Acute shortage of condoms in Kenya as a group of health lobbies raises alarm
The worrying condom shortage in Kenya has been highlighted with concern by a number of health advocacy groups.
The government can only supply 1.6 million condoms per month, despite the fact that the nation needs 455 million per year, according to the societies.
The lobbies include the AIDS Healthcare Foundation and other health-based Civil Societies.
To meet its annual condom needs, Kenya depends on international organizations like the Global Fund, the United Nations Population Fund (UNFPA), and other international contributors.
Up to 75 percent of financing for programs addressing HIV, TB, and malaria as well as 180 million free condoms per year are provided by international corporations.
It is therefore concerning that the companies are gradually decreasing support for the program.
AHF Kenya and other health-based Civil Societies also believe heavy taxation of condoms continues to limit access to the commodity.
“This is despite rising cases of teenage pregnancy, HIV/Aids among the youth, and resurgence of sexually transmitted illnesses,” the group said.
Speaking ahead of the commemoration of World AIDS Day, Dr. Samuel Kinyanjui, the AIDS Healthcare Foundation (AHF) Kenya Country Director noted there is a gap of about 112 million condoms, which translates to a budgetary hole of about KES 38 million, at a unit cost of approximately KES 3.4 per condom.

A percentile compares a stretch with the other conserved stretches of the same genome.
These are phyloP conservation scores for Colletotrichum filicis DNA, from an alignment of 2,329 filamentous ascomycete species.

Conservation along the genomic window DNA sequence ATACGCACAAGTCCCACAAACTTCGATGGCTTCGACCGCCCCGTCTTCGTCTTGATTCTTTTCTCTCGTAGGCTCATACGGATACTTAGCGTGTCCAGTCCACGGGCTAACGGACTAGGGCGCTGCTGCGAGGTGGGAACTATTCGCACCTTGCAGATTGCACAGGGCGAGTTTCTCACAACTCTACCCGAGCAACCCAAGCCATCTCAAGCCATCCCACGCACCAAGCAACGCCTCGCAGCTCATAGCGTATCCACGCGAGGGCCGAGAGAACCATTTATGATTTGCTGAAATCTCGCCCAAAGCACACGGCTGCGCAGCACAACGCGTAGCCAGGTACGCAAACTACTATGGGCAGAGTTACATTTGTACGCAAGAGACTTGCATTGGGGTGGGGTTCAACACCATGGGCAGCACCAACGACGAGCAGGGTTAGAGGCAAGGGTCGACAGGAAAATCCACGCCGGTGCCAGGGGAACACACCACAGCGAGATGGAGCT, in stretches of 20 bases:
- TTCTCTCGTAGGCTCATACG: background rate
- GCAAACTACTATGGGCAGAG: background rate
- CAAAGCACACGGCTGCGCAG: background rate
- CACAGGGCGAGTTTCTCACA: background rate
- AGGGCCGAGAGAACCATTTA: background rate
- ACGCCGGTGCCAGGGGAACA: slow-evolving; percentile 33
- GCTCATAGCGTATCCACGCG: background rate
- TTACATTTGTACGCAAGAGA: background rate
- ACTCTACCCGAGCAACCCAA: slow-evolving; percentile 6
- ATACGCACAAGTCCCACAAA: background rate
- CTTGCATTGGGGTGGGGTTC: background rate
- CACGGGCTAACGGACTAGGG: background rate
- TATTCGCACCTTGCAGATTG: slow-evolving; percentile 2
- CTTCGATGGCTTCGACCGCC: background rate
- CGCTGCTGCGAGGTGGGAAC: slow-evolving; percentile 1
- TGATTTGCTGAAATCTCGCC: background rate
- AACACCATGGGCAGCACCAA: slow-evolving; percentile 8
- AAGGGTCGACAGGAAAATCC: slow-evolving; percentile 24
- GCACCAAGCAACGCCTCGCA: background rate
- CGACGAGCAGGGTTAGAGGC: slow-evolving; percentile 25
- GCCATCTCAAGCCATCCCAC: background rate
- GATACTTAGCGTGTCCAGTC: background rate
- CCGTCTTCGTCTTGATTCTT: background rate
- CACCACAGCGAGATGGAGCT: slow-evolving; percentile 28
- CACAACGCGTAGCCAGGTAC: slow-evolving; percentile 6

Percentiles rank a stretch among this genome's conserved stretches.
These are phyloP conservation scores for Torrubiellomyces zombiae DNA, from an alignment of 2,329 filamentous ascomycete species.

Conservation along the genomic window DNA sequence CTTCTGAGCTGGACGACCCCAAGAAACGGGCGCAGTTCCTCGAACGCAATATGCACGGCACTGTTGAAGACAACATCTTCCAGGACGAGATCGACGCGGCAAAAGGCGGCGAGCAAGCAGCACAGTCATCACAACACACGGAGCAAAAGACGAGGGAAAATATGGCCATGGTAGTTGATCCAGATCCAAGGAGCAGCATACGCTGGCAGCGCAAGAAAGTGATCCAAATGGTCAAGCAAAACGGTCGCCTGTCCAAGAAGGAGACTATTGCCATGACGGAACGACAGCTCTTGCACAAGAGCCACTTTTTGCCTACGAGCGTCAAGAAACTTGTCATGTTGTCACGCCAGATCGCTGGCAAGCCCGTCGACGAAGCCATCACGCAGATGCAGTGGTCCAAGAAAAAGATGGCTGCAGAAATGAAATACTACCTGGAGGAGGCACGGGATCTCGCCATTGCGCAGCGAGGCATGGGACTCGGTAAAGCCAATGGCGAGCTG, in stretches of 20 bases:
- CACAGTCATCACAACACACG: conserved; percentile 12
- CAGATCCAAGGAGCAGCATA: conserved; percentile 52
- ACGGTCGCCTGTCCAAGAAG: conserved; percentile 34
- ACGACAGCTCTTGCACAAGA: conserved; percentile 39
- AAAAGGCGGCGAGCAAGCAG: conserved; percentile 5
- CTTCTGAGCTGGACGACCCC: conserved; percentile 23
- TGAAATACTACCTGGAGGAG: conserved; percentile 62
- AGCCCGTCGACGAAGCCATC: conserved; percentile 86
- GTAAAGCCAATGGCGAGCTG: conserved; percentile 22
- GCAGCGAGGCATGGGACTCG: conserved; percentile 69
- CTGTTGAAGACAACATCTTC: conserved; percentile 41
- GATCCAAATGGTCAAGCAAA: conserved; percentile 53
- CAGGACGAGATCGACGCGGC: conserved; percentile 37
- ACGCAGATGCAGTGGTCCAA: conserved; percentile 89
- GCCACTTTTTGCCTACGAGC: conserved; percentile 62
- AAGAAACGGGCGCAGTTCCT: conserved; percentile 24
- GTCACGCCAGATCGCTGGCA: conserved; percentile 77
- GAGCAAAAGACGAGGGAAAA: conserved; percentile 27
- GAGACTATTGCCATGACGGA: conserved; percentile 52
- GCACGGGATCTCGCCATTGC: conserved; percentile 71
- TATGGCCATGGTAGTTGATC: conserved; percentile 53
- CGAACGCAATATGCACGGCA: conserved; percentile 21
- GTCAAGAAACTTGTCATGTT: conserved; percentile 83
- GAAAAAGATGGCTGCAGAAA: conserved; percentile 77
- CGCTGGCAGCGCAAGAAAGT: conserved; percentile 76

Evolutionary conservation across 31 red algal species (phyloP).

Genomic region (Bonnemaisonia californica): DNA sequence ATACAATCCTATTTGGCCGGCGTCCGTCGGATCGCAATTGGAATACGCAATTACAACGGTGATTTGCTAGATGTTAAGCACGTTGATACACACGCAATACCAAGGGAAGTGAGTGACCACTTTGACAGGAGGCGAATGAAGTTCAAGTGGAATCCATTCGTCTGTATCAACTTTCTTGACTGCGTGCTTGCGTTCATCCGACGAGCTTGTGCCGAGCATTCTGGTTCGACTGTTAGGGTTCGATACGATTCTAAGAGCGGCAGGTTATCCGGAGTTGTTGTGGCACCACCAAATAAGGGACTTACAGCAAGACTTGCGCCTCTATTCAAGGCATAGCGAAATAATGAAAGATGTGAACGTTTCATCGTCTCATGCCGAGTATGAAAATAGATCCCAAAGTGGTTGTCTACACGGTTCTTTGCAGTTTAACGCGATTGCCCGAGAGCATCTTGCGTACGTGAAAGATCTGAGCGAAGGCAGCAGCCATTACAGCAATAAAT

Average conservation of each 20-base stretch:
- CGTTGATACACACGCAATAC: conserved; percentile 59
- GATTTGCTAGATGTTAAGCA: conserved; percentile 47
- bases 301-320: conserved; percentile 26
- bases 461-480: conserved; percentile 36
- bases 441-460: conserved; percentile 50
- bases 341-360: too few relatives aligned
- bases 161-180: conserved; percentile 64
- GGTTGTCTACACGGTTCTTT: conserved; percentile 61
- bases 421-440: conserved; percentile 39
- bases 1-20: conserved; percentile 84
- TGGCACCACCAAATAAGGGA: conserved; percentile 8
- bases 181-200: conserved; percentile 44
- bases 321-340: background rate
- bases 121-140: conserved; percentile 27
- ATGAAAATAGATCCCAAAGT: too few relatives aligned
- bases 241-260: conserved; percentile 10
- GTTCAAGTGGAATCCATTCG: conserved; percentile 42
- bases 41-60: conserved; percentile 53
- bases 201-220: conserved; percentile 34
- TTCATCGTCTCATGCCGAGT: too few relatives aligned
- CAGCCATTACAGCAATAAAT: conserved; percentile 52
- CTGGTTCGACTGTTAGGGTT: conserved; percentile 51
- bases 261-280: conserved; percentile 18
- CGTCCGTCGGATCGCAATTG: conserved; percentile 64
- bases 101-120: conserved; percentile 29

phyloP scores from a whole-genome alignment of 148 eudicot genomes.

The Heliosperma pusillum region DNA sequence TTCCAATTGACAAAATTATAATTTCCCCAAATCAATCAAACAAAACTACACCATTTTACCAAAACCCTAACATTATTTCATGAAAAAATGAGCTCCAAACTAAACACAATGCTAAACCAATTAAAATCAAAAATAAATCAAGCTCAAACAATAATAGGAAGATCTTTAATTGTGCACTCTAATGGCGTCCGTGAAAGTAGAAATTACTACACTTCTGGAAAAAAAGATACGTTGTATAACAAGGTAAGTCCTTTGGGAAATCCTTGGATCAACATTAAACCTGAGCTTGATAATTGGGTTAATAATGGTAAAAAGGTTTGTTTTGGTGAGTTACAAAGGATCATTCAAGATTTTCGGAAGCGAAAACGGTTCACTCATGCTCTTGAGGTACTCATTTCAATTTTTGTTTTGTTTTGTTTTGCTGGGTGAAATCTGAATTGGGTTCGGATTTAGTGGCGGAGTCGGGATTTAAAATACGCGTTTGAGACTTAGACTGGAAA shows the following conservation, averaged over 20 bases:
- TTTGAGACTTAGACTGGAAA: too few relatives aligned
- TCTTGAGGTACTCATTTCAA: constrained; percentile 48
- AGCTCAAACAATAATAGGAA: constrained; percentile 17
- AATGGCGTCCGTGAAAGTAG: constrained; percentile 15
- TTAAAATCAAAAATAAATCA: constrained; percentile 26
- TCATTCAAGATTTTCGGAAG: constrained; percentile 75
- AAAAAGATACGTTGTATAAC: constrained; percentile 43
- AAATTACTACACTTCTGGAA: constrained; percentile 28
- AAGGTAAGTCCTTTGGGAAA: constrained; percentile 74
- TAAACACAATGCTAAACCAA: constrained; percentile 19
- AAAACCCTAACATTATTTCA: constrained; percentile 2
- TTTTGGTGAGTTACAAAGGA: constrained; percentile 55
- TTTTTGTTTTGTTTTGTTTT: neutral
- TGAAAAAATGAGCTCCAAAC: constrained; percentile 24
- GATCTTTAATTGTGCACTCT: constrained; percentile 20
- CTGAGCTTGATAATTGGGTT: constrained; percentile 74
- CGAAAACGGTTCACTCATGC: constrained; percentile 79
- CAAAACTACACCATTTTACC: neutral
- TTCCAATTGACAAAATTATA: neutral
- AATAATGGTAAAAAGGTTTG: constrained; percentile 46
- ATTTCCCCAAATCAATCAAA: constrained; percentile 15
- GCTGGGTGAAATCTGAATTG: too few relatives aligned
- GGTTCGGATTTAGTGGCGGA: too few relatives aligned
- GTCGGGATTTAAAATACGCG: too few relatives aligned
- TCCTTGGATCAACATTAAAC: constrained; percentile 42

“We are urging the government to come up with a mechanism for stemming the acute shortage of condoms that has now become routine. We are calling on the government to come up with modalities of bringing down the prevailing high taxes against those willing to step in and help the country restock,” said Dr. Kinyanjui.
He also emphasized that condoms must be viewed as an investment and not a cost. “Statistically, with enough condoms, the country will be saved from treating more than 800,000 newly infected persons in the next ten years, and up to 5.3 million unplanned pregnancies, 60 percent of which are teenage, will be averted,” he said, adding that the cost of treating one infected person every year is about KES 30,000 and this can be avoided.
In Bungoma, the acute shortage of condoms has led to skyrocketing rates of HIV/AIDS infection.
According to Fred Barasa, county AIDS control officer, many youth have failed to protect themselves against dreaded sexually transmitted infections such as HIV, and the women who can’t afford to buy condoms resort to recycling them after washing them, oblivious of the dangers involved.